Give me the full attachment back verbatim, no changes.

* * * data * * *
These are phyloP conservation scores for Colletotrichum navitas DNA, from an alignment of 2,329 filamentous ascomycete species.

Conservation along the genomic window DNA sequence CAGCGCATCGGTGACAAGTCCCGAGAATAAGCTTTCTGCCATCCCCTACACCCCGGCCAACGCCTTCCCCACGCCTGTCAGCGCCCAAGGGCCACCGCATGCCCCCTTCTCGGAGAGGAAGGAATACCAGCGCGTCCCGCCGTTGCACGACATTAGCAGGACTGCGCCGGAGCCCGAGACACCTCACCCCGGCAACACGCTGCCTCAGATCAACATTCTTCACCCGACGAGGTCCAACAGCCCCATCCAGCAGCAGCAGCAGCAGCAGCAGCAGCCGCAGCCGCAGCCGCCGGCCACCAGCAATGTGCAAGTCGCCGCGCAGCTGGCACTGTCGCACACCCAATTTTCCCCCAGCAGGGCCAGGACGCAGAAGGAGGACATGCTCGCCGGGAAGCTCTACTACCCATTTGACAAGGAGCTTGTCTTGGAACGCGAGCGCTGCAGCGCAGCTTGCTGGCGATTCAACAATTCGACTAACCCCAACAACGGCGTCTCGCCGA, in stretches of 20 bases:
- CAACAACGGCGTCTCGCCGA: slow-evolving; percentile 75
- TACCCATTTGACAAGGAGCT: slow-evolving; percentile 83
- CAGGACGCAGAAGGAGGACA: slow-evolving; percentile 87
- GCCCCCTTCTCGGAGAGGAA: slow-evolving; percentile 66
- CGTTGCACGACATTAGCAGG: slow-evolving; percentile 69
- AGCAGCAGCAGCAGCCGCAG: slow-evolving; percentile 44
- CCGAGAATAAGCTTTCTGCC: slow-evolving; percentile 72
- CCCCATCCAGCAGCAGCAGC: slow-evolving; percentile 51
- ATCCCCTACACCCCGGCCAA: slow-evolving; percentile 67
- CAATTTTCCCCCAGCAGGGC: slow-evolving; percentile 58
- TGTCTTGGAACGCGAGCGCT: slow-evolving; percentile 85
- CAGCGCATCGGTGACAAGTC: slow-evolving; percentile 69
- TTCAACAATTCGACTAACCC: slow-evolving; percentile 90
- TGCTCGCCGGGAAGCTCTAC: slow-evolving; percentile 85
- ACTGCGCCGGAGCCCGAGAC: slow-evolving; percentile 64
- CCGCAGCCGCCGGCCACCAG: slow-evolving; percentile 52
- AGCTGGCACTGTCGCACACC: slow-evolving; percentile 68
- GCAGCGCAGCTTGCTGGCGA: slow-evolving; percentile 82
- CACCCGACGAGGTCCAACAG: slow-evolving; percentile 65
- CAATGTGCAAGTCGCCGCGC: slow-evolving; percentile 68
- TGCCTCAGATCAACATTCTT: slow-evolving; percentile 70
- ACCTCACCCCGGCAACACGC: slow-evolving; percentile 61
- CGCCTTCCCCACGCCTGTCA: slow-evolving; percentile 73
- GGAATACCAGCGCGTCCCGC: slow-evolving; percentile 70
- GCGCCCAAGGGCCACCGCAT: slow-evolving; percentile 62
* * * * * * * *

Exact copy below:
These are phyloP conservation scores for Colletotrichum navitas DNA, from an alignment of 2,329 filamentous ascomycete species.

Conservation along the genomic window DNA sequence CAGCGCATCGGTGACAAGTCCCGAGAATAAGCTTTCTGCCATCCCCTACACCCCGGCCAACGCCTTCCCCACGCCTGTCAGCGCCCAAGGGCCACCGCATGCCCCCTTCTCGGAGAGGAAGGAATACCAGCGCGTCCCGCCGTTGCACGACATTAGCAGGACTGCGCCGGAGCCCGAGACACCTCACCCCGGCAACACGCTGCCTCAGATCAACATTCTTCACCCGACGAGGTCCAACAGCCCCATCCAGCAGCAGCAGCAGCAGCAGCAGCAGCCGCAGCCGCAGCCGCCGGCCACCAGCAATGTGCAAGTCGCCGCGCAGCTGGCACTGTCGCACACCCAATTTTCCCCCAGCAGGGCCAGGACGCAGAAGGAGGACATGCTCGCCGGGAAGCTCTACTACCCATTTGACAAGGAGCTTGTCTTGGAACGCGAGCGCTGCAGCGCAGCTTGCTGGCGATTCAACAATTCGACTAACCCCAACAACGGCGTCTCGCCGA, in stretches of 20 bases:
- CAACAACGGCGTCTCGCCGA: slow-evolving; percentile 75
- TACCCATTTGACAAGGAGCT: slow-evolving; percentile 83
- CAGGACGCAGAAGGAGGACA: slow-evolving; percentile 87
- GCCCCCTTCTCGGAGAGGAA: slow-evolving; percentile 66
- CGTTGCACGACATTAGCAGG: slow-evolving; percentile 69
- AGCAGCAGCAGCAGCCGCAG: slow-evolving; percentile 44
- CCGAGAATAAGCTTTCTGCC: slow-evolving; percentile 72
- CCCCATCCAGCAGCAGCAGC: slow-evolving; percentile 51
- ATCCCCTACACCCCGGCCAA: slow-evolving; percentile 67
- CAATTTTCCCCCAGCAGGGC: slow-evolving; percentile 58
- TGTCTTGGAACGCGAGCGCT: slow-evolving; percentile 85
- CAGCGCATCGGTGACAAGTC: slow-evolving; percentile 69
- TTCAACAATTCGACTAACCC: slow-evolving; percentile 90
- TGCTCGCCGGGAAGCTCTAC: slow-evolving; percentile 85
- ACTGCGCCGGAGCCCGAGAC: slow-evolving; percentile 64
- CCGCAGCCGCCGGCCACCAG: slow-evolving; percentile 52
- AGCTGGCACTGTCGCACACC: slow-evolving; percentile 68
- GCAGCGCAGCTTGCTGGCGA: slow-evolving; percentile 82
- CACCCGACGAGGTCCAACAG: slow-evolving; percentile 65
- CAATGTGCAAGTCGCCGCGC: slow-evolving; percentile 68
- TGCCTCAGATCAACATTCTT: slow-evolving; percentile 70
- ACCTCACCCCGGCAACACGC: slow-evolving; percentile 61
- CGCCTTCCCCACGCCTGTCA: slow-evolving; percentile 73
- GGAATACCAGCGCGTCCCGC: slow-evolving; percentile 70
- GCGCCCAAGGGCCACCGCAT: slow-evolving; percentile 62